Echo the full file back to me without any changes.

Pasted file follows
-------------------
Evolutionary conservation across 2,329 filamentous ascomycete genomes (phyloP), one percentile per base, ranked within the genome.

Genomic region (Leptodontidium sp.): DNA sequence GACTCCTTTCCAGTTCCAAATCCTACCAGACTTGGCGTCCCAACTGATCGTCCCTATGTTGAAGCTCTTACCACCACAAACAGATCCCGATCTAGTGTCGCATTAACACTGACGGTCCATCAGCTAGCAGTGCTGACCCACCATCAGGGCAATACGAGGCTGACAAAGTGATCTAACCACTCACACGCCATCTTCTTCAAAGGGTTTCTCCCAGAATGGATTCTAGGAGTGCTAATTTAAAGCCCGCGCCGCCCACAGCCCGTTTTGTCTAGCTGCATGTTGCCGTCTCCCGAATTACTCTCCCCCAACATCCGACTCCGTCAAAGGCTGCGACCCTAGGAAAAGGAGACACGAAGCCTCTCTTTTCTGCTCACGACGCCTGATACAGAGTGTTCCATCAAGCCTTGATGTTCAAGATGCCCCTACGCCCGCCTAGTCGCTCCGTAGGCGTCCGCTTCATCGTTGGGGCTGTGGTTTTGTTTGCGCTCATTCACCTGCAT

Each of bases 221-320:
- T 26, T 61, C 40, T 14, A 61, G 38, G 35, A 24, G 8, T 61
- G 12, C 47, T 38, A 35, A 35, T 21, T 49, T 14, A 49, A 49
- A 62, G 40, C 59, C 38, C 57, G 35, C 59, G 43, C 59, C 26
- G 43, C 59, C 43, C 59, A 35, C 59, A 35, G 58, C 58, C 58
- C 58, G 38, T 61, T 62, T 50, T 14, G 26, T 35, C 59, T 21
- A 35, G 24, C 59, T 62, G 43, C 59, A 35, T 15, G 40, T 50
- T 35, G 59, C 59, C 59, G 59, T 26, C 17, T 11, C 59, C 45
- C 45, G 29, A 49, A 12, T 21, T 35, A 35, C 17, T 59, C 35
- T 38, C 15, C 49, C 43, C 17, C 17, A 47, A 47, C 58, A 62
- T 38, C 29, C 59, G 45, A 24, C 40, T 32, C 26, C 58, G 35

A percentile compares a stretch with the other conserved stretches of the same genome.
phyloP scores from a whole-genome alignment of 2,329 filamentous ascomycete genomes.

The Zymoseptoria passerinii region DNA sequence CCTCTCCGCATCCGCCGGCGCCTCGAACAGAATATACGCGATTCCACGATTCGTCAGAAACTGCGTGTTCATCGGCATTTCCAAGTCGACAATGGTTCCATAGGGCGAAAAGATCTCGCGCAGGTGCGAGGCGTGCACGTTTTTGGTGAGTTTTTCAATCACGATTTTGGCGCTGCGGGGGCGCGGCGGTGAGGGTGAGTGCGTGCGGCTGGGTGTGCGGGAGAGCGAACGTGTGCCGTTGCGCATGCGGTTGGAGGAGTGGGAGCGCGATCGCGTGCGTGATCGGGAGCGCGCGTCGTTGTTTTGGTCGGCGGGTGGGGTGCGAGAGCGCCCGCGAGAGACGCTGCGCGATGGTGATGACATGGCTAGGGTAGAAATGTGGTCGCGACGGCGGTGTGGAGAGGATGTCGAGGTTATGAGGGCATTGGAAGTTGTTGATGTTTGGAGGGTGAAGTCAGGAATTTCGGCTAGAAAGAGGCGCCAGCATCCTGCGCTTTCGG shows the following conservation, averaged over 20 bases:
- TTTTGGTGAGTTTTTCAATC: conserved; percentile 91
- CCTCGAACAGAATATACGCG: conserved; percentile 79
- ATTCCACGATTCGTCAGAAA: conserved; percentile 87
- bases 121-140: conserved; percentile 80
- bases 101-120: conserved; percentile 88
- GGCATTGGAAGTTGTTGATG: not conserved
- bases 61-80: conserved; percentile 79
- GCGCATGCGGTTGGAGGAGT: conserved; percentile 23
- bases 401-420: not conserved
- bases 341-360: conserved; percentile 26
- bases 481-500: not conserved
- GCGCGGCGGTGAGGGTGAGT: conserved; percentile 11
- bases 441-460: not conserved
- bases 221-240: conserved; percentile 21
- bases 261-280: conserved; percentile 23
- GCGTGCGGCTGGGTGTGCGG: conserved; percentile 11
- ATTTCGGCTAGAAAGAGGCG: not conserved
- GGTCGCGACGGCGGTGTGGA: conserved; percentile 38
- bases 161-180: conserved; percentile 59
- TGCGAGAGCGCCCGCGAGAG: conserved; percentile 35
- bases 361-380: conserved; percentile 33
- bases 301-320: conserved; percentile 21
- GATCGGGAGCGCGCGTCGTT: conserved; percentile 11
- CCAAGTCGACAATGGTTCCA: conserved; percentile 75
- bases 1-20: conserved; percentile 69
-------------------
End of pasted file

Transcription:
Evolutionary conservation across 2,329 filamentous ascomycete genomes (phyloP), one percentile per base, ranked within the genome.

Genomic region (Leptodontidium sp.): DNA sequence GACTCCTTTCCAGTTCCAAATCCTACCAGACTTGGCGTCCCAACTGATCGTCCCTATGTTGAAGCTCTTACCACCACAAACAGATCCCGATCTAGTGTCGCATTAACACTGACGGTCCATCAGCTAGCAGTGCTGACCCACCATCAGGGCAATACGAGGCTGACAAAGTGATCTAACCACTCACACGCCATCTTCTTCAAAGGGTTTCTCCCAGAATGGATTCTAGGAGTGCTAATTTAAAGCCCGCGCCGCCCACAGCCCGTTTTGTCTAGCTGCATGTTGCCGTCTCCCGAATTACTCTCCCCCAACATCCGACTCCGTCAAAGGCTGCGACCCTAGGAAAAGGAGACACGAAGCCTCTCTTTTCTGCTCACGACGCCTGATACAGAGTGTTCCATCAAGCCTTGATGTTCAAGATGCCCCTACGCCCGCCTAGTCGCTCCGTAGGCGTCCGCTTCATCGTTGGGGCTGTGGTTTTGTTTGCGCTCATTCACCTGCAT

Each of bases 221-320:
- T 26, T 61, C 40, T 14, A 61, G 38, G 35, A 24, G 8, T 61
- G 12, C 47, T 38, A 35, A 35, T 21, T 49, T 14, A 49, A 49
- A 62, G 40, C 59, C 38, C 57, G 35, C 59, G 43, C 59, C 26
- G 43, C 59, C 43, C 59, A 35, C 59, A 35, G 58, C 58, C 58
- C 58, G 38, T 61, T 62, T 50, T 14, G 26, T 35, C 59, T 21
- A 35, G 24, C 59, T 62, G 43, C 59, A 35, T 15, G 40, T 50
- T 35, G 59, C 59, C 59, G 59, T 26, C 17, T 11, C 59, C 45
- C 45, G 29, A 49, A 12, T 21, T 35, A 35, C 17, T 59, C 35
- T 38, C 15, C 49, C 43, C 17, C 17, A 47, A 47, C 58, A 62
- T 38, C 29, C 59, G 45, A 24, C 40, T 32, C 26, C 58, G 35

A percentile compares a stretch with the other conserved stretches of the same genome.
phyloP scores from a whole-genome alignment of 2,329 filamentous ascomycete genomes.

The Zymoseptoria passerinii region DNA sequence CCTCTCCGCATCCGCCGGCGCCTCGAACAGAATATACGCGATTCCACGATTCGTCAGAAACTGCGTGTTCATCGGCATTTCCAAGTCGACAATGGTTCCATAGGGCGAAAAGATCTCGCGCAGGTGCGAGGCGTGCACGTTTTTGGTGAGTTTTTCAATCACGATTTTGGCGCTGCGGGGGCGCGGCGGTGAGGGTGAGTGCGTGCGGCTGGGTGTGCGGGAGAGCGAACGTGTGCCGTTGCGCATGCGGTTGGAGGAGTGGGAGCGCGATCGCGTGCGTGATCGGGAGCGCGCGTCGTTGTTTTGGTCGGCGGGTGGGGTGCGAGAGCGCCCGCGAGAGACGCTGCGCGATGGTGATGACATGGCTAGGGTAGAAATGTGGTCGCGACGGCGGTGTGGAGAGGATGTCGAGGTTATGAGGGCATTGGAAGTTGTTGATGTTTGGAGGGTGAAGTCAGGAATTTCGGCTAGAAAGAGGCGCCAGCATCCTGCGCTTTCGG shows the following conservation, averaged over 20 bases:
- TTTTGGTGAGTTTTTCAATC: conserved; percentile 91
- CCTCGAACAGAATATACGCG: conserved; percentile 79
- ATTCCACGATTCGTCAGAAA: conserved; percentile 87
- bases 121-140: conserved; percentile 80
- bases 101-120: conserved; percentile 88
- GGCATTGGAAGTTGTTGATG: not conserved
- bases 61-80: conserved; percentile 79
- GCGCATGCGGTTGGAGGAGT: conserved; percentile 23
- bases 401-420: not conserved
- bases 341-360: conserved; percentile 26
- bases 481-500: not conserved
- GCGCGGCGGTGAGGGTGAGT: conserved; percentile 11
- bases 441-460: not conserved
- bases 221-240: conserved; percentile 21
- bases 261-280: conserved; percentile 23
- GCGTGCGGCTGGGTGTGCGG: conserved; percentile 11
- ATTTCGGCTAGAAAGAGGCG: not conserved
- GGTCGCGACGGCGGTGTGGA: conserved; percentile 38
- bases 161-180: conserved; percentile 59
- TGCGAGAGCGCCCGCGAGAG: conserved; percentile 35
- bases 361-380: conserved; percentile 33
- bases 301-320: conserved; percentile 21
- GATCGGGAGCGCGCGTCGTT: conserved; percentile 11
- CCAAGTCGACAATGGTTCCA: conserved; percentile 75
- bases 1-20: conserved; percentile 69